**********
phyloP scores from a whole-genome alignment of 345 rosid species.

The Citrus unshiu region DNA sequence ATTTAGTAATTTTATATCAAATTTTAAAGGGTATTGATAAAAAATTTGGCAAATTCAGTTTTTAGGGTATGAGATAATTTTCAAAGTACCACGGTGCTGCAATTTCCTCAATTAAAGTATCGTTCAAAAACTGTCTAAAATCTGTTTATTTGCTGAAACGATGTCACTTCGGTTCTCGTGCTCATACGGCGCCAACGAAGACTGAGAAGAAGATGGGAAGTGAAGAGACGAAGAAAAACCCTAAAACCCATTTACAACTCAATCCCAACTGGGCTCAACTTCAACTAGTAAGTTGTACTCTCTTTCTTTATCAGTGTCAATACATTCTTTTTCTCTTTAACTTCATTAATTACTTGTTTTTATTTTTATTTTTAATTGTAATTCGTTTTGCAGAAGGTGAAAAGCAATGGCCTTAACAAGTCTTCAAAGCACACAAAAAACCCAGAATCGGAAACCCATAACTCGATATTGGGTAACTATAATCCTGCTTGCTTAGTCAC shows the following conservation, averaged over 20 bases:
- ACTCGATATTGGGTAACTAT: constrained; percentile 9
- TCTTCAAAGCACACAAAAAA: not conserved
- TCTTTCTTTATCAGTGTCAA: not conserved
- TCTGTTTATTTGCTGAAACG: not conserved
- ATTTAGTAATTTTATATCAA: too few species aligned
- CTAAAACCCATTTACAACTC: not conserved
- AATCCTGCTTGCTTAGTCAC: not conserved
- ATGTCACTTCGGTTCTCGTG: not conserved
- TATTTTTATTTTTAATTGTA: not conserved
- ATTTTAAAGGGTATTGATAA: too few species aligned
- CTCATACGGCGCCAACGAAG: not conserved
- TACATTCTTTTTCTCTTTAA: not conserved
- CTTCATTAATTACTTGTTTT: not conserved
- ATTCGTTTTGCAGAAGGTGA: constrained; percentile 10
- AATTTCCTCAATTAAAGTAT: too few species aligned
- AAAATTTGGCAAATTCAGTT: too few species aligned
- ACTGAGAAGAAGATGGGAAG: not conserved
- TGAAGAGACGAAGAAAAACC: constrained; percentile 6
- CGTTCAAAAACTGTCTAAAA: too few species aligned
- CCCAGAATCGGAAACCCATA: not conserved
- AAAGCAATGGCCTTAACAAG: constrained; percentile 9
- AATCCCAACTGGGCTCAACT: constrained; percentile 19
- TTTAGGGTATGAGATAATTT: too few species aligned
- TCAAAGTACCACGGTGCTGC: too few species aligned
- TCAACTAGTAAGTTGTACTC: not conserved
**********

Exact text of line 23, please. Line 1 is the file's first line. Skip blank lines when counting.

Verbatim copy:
- AAAGCAATGGCCTTAACAAG: constrained; percentile 9